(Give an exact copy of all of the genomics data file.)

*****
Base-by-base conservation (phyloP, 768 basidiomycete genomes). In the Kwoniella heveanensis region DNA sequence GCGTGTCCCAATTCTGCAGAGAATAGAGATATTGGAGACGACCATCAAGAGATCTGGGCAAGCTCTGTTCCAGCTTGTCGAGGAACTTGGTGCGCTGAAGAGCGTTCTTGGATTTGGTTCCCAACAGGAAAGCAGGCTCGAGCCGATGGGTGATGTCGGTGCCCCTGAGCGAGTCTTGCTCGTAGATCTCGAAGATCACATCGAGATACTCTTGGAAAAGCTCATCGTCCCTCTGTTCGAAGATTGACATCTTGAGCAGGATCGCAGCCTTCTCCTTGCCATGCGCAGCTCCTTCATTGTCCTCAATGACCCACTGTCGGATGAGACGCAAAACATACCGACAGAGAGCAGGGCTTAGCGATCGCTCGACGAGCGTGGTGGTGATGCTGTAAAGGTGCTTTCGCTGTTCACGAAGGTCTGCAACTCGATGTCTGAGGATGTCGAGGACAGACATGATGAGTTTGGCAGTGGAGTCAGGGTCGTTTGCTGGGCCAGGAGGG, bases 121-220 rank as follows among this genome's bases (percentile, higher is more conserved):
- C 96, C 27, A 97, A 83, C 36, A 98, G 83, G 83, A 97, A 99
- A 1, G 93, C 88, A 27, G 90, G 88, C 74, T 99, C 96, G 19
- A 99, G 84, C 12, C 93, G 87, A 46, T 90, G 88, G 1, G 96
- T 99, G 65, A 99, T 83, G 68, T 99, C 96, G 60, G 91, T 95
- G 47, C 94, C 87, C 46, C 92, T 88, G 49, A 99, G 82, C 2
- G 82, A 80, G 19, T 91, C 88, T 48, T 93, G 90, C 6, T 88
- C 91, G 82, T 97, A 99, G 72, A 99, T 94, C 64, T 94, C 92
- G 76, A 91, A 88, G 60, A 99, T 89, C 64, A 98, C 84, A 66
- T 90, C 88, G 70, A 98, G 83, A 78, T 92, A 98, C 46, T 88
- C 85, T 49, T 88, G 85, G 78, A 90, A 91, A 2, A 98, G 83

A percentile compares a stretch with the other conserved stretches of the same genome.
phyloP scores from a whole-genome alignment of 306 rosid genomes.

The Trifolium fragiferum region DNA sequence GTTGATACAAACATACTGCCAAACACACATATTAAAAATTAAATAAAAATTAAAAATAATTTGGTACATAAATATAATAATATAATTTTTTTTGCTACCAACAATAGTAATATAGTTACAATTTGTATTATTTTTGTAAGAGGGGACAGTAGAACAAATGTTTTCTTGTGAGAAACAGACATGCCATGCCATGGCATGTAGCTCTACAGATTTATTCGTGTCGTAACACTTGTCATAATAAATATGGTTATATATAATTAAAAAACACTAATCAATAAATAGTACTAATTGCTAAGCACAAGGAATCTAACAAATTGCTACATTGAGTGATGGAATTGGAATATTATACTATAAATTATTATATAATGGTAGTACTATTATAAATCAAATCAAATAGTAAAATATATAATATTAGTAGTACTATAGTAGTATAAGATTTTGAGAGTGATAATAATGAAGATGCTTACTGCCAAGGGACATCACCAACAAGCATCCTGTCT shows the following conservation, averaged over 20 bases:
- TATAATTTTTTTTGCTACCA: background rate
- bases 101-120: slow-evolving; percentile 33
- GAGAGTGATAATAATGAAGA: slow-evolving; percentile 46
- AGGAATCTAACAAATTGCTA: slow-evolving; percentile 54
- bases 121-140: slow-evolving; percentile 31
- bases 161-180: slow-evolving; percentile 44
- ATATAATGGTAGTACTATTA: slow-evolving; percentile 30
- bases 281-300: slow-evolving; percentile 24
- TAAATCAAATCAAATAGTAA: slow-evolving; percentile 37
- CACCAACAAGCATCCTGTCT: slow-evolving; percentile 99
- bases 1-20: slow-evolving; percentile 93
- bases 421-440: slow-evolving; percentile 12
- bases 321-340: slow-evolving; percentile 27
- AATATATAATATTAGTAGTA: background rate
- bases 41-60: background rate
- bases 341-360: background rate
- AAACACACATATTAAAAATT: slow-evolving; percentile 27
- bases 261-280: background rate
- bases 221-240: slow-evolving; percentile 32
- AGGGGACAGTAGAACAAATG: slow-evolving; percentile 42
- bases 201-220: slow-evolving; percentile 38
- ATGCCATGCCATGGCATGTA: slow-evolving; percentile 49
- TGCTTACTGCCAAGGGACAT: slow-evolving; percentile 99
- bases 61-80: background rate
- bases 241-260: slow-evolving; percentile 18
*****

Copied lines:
Base-by-base conservation (phyloP, 768 basidiomycete genomes). In the Kwoniella heveanensis region DNA sequence GCGTGTCCCAATTCTGCAGAGAATAGAGATATTGGAGACGACCATCAAGAGATCTGGGCAAGCTCTGTTCCAGCTTGTCGAGGAACTTGGTGCGCTGAAGAGCGTTCTTGGATTTGGTTCCCAACAGGAAAGCAGGCTCGAGCCGATGGGTGATGTCGGTGCCCCTGAGCGAGTCTTGCTCGTAGATCTCGAAGATCACATCGAGATACTCTTGGAAAAGCTCATCGTCCCTCTGTTCGAAGATTGACATCTTGAGCAGGATCGCAGCCTTCTCCTTGCCATGCGCAGCTCCTTCATTGTCCTCAATGACCCACTGTCGGATGAGACGCAAAACATACCGACAGAGAGCAGGGCTTAGCGATCGCTCGACGAGCGTGGTGGTGATGCTGTAAAGGTGCTTTCGCTGTTCACGAAGGTCTGCAACTCGATGTCTGAGGATGTCGAGGACAGACATGATGAGTTTGGCAGTGGAGTCAGGGTCGTTTGCTGGGCCAGGAGGG, bases 121-220 rank as follows among this genome's bases (percentile, higher is more conserved):
- C 96, C 27, A 97, A 83, C 36, A 98, G 83, G 83, A 97, A 99
- A 1, G 93, C 88, A 27, G 90, G 88, C 74, T 99, C 96, G 19
- A 99, G 84, C 12, C 93, G 87, A 46, T 90, G 88, G 1, G 96
- T 99, G 65, A 99, T 83, G 68, T 99, C 96, G 60, G 91, T 95
- G 47, C 94, C 87, C 46, C 92, T 88, G 49, A 99, G 82, C 2
- G 82, A 80, G 19, T 91, C 88, T 48, T 93, G 90, C 6, T 88
- C 91, G 82, T 97, A 99, G 72, A 99, T 94, C 64, T 94, C 92
- G 76, A 91, A 88, G 60, A 99, T 89, C 64, A 98, C 84, A 66
- T 90, C 88, G 70, A 98, G 83, A 78, T 92, A 98, C 46, T 88
- C 85, T 49, T 88, G 85, G 78, A 90, A 91, A 2, A 98, G 83

A percentile compares a stretch with the other conserved stretches of the same genome.
phyloP scores from a whole-genome alignment of 306 rosid genomes.

The Trifolium fragiferum region DNA sequence GTTGATACAAACATACTGCCAAACACACATATTAAAAATTAAATAAAAATTAAAAATAATTTGGTACATAAATATAATAATATAATTTTTTTTGCTACCAACAATAGTAATATAGTTACAATTTGTATTATTTTTGTAAGAGGGGACAGTAGAACAAATGTTTTCTTGTGAGAAACAGACATGCCATGCCATGGCATGTAGCTCTACAGATTTATTCGTGTCGTAACACTTGTCATAATAAATATGGTTATATATAATTAAAAAACACTAATCAATAAATAGTACTAATTGCTAAGCACAAGGAATCTAACAAATTGCTACATTGAGTGATGGAATTGGAATATTATACTATAAATTATTATATAATGGTAGTACTATTATAAATCAAATCAAATAGTAAAATATATAATATTAGTAGTACTATAGTAGTATAAGATTTTGAGAGTGATAATAATGAAGATGCTTACTGCCAAGGGACATCACCAACAAGCATCCTGTCT shows the following conservation, averaged over 20 bases:
- TATAATTTTTTTTGCTACCA: background rate
- bases 101-120: slow-evolving; percentile 33
- GAGAGTGATAATAATGAAGA: slow-evolving; percentile 46
- AGGAATCTAACAAATTGCTA: slow-evolving; percentile 54
- bases 121-140: slow-evolving; percentile 31
- bases 161-180: slow-evolving; percentile 44
- ATATAATGGTAGTACTATTA: slow-evolving; percentile 30
- bases 281-300: slow-evolving; percentile 24
- TAAATCAAATCAAATAGTAA: slow-evolving; percentile 37
- CACCAACAAGCATCCTGTCT: slow-evolving; percentile 99
- bases 1-20: slow-evolving; percentile 93
- bases 421-440: slow-evolving; percentile 12
- bases 321-340: slow-evolving; percentile 27
- AATATATAATATTAGTAGTA: background rate
- bases 41-60: background rate
- bases 341-360: background rate
- AAACACACATATTAAAAATT: slow-evolving; percentile 27
- bases 261-280: background rate
- bases 221-240: slow-evolving; percentile 32
- AGGGGACAGTAGAACAAATG: slow-evolving; percentile 42
- bases 201-220: slow-evolving; percentile 38
- ATGCCATGCCATGGCATGTA: slow-evolving; percentile 49
- TGCTTACTGCCAAGGGACAT: slow-evolving; percentile 99
- bases 61-80: background rate
- bases 241-260: slow-evolving; percentile 18